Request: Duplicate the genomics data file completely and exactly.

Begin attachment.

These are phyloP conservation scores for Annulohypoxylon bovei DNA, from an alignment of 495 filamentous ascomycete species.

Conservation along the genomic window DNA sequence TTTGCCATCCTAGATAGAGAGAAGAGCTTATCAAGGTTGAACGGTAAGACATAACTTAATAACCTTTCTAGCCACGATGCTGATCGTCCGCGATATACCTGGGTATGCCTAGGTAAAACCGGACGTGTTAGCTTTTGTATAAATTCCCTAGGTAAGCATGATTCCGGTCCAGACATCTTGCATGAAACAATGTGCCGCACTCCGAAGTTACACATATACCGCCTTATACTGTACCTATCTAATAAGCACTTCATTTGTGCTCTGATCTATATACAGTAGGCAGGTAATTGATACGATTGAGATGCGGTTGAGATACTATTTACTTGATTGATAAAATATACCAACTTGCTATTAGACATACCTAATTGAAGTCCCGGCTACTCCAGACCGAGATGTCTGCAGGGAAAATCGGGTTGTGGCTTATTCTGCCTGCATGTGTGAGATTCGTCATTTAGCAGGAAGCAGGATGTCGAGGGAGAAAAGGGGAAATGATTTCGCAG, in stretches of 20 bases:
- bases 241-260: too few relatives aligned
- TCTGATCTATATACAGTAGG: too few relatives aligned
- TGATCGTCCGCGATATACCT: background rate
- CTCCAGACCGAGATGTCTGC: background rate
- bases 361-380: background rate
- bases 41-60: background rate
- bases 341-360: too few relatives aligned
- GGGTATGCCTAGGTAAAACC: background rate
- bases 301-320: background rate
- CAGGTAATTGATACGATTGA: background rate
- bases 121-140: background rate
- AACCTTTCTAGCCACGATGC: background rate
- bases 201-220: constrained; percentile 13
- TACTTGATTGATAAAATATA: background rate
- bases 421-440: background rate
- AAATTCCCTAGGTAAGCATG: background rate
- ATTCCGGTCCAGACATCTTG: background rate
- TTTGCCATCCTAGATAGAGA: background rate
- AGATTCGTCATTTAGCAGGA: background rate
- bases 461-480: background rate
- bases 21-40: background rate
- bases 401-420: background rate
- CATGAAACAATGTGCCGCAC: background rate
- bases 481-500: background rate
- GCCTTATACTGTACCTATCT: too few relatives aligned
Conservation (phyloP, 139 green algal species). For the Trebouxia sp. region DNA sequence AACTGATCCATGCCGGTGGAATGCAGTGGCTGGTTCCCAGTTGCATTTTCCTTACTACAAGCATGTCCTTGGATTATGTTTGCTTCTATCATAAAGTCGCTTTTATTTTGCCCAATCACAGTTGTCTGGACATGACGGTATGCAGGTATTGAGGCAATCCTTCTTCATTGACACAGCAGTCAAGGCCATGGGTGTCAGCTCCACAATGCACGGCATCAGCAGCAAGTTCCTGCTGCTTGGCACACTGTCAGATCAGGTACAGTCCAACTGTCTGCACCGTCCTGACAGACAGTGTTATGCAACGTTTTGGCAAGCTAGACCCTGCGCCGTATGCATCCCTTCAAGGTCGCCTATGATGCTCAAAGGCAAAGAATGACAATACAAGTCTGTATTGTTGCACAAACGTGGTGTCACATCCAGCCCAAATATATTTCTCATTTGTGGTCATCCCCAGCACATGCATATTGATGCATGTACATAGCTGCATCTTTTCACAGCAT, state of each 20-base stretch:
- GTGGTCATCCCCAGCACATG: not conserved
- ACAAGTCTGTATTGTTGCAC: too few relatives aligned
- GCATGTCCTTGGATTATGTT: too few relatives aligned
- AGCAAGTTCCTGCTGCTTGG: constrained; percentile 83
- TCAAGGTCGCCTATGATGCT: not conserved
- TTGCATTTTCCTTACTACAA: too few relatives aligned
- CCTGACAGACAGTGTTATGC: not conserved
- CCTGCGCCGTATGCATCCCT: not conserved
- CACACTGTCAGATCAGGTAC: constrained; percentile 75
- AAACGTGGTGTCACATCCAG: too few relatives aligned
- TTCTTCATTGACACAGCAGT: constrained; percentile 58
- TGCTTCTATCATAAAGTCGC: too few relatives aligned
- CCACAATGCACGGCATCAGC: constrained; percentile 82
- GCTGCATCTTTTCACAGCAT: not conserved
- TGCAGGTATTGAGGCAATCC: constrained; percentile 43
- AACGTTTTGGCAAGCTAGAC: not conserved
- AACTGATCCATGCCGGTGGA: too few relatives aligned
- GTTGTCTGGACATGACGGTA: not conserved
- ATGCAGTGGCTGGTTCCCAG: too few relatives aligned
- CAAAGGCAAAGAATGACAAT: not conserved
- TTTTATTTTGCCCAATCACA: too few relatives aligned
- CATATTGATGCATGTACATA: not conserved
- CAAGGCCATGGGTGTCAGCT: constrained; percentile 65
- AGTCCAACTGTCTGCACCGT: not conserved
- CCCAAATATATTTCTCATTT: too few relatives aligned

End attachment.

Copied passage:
These are phyloP conservation scores for Annulohypoxylon bovei DNA, from an alignment of 495 filamentous ascomycete species.

Conservation along the genomic window DNA sequence TTTGCCATCCTAGATAGAGAGAAGAGCTTATCAAGGTTGAACGGTAAGACATAACTTAATAACCTTTCTAGCCACGATGCTGATCGTCCGCGATATACCTGGGTATGCCTAGGTAAAACCGGACGTGTTAGCTTTTGTATAAATTCCCTAGGTAAGCATGATTCCGGTCCAGACATCTTGCATGAAACAATGTGCCGCACTCCGAAGTTACACATATACCGCCTTATACTGTACCTATCTAATAAGCACTTCATTTGTGCTCTGATCTATATACAGTAGGCAGGTAATTGATACGATTGAGATGCGGTTGAGATACTATTTACTTGATTGATAAAATATACCAACTTGCTATTAGACATACCTAATTGAAGTCCCGGCTACTCCAGACCGAGATGTCTGCAGGGAAAATCGGGTTGTGGCTTATTCTGCCTGCATGTGTGAGATTCGTCATTTAGCAGGAAGCAGGATGTCGAGGGAGAAAAGGGGAAATGATTTCGCAG, in stretches of 20 bases:
- bases 241-260: too few relatives aligned
- TCTGATCTATATACAGTAGG: too few relatives aligned
- TGATCGTCCGCGATATACCT: background rate
- CTCCAGACCGAGATGTCTGC: background rate
- bases 361-380: background rate
- bases 41-60: background rate
- bases 341-360: too few relatives aligned
- GGGTATGCCTAGGTAAAACC: background rate
- bases 301-320: background rate
- CAGGTAATTGATACGATTGA: background rate
- bases 121-140: background rate
- AACCTTTCTAGCCACGATGC: background rate
- bases 201-220: constrained; percentile 13
- TACTTGATTGATAAAATATA: background rate
- bases 421-440: background rate
- AAATTCCCTAGGTAAGCATG: background rate
- ATTCCGGTCCAGACATCTTG: background rate
- TTTGCCATCCTAGATAGAGA: background rate
- AGATTCGTCATTTAGCAGGA: background rate
- bases 461-480: background rate
- bases 21-40: background rate
- bases 401-420: background rate
- CATGAAACAATGTGCCGCAC: background rate
- bases 481-500: background rate
- GCCTTATACTGTACCTATCT: too few relatives aligned
Conservation (phyloP, 139 green algal species). For the Trebouxia sp. region DNA sequence AACTGATCCATGCCGGTGGAATGCAGTGGCTGGTTCCCAGTTGCATTTTCCTTACTACAAGCATGTCCTTGGATTATGTTTGCTTCTATCATAAAGTCGCTTTTATTTTGCCCAATCACAGTTGTCTGGACATGACGGTATGCAGGTATTGAGGCAATCCTTCTTCATTGACACAGCAGTCAAGGCCATGGGTGTCAGCTCCACAATGCACGGCATCAGCAGCAAGTTCCTGCTGCTTGGCACACTGTCAGATCAGGTACAGTCCAACTGTCTGCACCGTCCTGACAGACAGTGTTATGCAACGTTTTGGCAAGCTAGACCCTGCGCCGTATGCATCCCTTCAAGGTCGCCTATGATGCTCAAAGGCAAAGAATGACAATACAAGTCTGTATTGTTGCACAAACGTGGTGTCACATCCAGCCCAAATATATTTCTCATTTGTGGTCATCCCCAGCACATGCATATTGATGCATGTACATAGCTGCATCTTTTCACAGCAT, state of each 20-base stretch:
- GTGGTCATCCCCAGCACATG: not conserved
- ACAAGTCTGTATTGTTGCAC: too few relatives aligned
- GCATGTCCTTGGATTATGTT: too few relatives aligned
- AGCAAGTTCCTGCTGCTTGG: constrained; percentile 83
- TCAAGGTCGCCTATGATGCT: not conserved
- TTGCATTTTCCTTACTACAA: too few relatives aligned
- CCTGACAGACAGTGTTATGC: not conserved
- CCTGCGCCGTATGCATCCCT: not conserved
- CACACTGTCAGATCAGGTAC: constrained; percentile 75
- AAACGTGGTGTCACATCCAG: too few relatives aligned
- TTCTTCATTGACACAGCAGT: constrained; percentile 58
- TGCTTCTATCATAAAGTCGC: too few relatives aligned
- CCACAATGCACGGCATCAGC: constrained; percentile 82
- GCTGCATCTTTTCACAGCAT: not conserved
- TGCAGGTATTGAGGCAATCC: constrained; percentile 43
- AACGTTTTGGCAAGCTAGAC: not conserved
- AACTGATCCATGCCGGTGGA: too few relatives aligned
- GTTGTCTGGACATGACGGTA: not conserved
- ATGCAGTGGCTGGTTCCCAG: too few relatives aligned
- CAAAGGCAAAGAATGACAAT: not conserved
- TTTTATTTTGCCCAATCACA: too few relatives aligned
- CATATTGATGCATGTACATA: not conserved
- CAAGGCCATGGGTGTCAGCT: constrained; percentile 65
- AGTCCAACTGTCTGCACCGT: not conserved
- CCCAAATATATTTCTCATTT: too few relatives aligned